And somewhat unrelated, but related nevertheless:
    • Quantum decoherence has been described as the loss of information from a system into the environment. Is there any theory of decoherence that contains a symbol for information in its equations?
  5. Dec 14, 2015 #4


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    I couldn't say precisely, but if I had to guess, then it would be that fundamental particles are uniquely defined by their fundamental properties (i.e., there's no analogue for isotopes of the same element on a single particle level).
    In that case, simply knowing what the particles are gives sufficient information to describe what fundamental properties are changing/staying the same in a given interaction.
    That being said, knowing the particular quantum state of a given particle would provide more information than simply knowing what kind of particle it is.

    In my limited understanding, our current theories are only really equipped to describe what you will find at the beginning and end of an interaction.
    That being said, modern physics describes such particle interactions in terms of probability amplitudes to arrive at a particular final state given a particular initial state.
    In order to find the probability of a given interaction occurring, one must add up all the amplitudes for all possible intermediate interactions that will give the same final state.
    These intermediate processes can include such things as particle/antiparticle creation and annihilation, among many others.
    It's still up for debate as to whether these virtual particles exist anywhere other than the minds of theorists, but accounting for such things gives shockingly accurate predictions.

    A bit of information is the quantity of information contained in the answer to a two-state (e.g. yes or no) question.
    Since the charge of an electron is constant, its charge cannot be be used to convey information since its charge never changes.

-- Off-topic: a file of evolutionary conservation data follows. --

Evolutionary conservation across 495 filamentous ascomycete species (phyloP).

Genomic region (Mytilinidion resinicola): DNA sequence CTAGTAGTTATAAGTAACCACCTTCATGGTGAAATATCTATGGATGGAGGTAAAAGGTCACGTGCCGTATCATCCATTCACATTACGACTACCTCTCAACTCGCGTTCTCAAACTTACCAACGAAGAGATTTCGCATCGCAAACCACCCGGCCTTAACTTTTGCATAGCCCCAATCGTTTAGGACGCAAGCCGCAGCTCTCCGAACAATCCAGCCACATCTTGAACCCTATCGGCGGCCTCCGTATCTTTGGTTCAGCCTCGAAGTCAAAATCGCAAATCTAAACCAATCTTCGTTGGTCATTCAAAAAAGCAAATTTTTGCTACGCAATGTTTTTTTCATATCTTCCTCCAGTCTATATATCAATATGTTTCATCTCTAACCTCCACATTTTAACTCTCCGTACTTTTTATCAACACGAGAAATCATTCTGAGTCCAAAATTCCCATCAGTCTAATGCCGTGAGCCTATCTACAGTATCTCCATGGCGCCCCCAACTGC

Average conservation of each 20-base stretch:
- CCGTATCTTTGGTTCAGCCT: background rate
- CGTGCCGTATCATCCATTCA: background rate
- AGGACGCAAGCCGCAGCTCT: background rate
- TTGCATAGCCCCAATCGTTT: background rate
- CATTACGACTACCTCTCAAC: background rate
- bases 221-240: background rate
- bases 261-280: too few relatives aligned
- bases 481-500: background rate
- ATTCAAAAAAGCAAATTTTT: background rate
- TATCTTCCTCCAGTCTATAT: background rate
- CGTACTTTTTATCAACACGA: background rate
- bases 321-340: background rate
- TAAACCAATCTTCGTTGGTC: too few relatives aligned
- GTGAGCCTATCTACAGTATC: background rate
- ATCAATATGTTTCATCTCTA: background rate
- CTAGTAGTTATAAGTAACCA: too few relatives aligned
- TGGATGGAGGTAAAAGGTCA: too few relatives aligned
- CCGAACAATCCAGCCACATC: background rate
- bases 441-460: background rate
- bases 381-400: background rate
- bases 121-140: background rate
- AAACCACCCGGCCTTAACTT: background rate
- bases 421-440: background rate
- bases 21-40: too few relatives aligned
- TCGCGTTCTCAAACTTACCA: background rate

However, the spin-polarization of an electron has one of two possible values, and so by preparing a series of electrons in a chosen sequence of polarization states, one could communicate up to one bit per electron with this degree of freedom.

    There are information-theoretic treatments of decoherence (particularly in quantum information theory).
    For one thing, the measurement can be thought of as an interaction between the observed object and a measurement device.
    The quantum entropy of the object can be considered a measure of its purity or coherence (though a larger entropy means a smaller coherence). Any standard measurement of a quantum system increases quantum entropy, and decreases purity/coherence.
  6. Dec 15, 2015 #5
    Thank you, that was extremely helpful.

    It is a bit of information about what the particle is, not a bit of information used to represent your memory of uncle Bob's hair color.

    If I told people in the street that if you collide a football and a billiard ball, they exchange a ping pong ball and away flies a cannonball and a tennis ball, they'd call the ambulance. And even if we observed all these balls to behave exactly like this a billion times, they'd still ask for an explanation of what's going on. Which brings me to my favorite quote from theorectical physicist Lee Smolin:

    "Physics should be more than a set of formulas that predict what we will observe in an experiment; it should give a picture of what reality is."​

    In between model/reality, subject/object, observer/observed, being/representing, signifier/signified, and seer/seen we find this dichotomy everywhere. The ancient mystics in the eastern tradition told us that to hold on to these distinctions is to give in to an illusion. I think we should seriously look for some unified modelling between being and representing information in the sub-particle domain.

    I know that by now I've pushed my luck too far and you should rightfully close this thread. I'd appreciate if it could be left online so people could still contact me in private with their ideas. Thank you!
    Last edited: Dec 15, 2015
  7. Dec 15, 2015 #6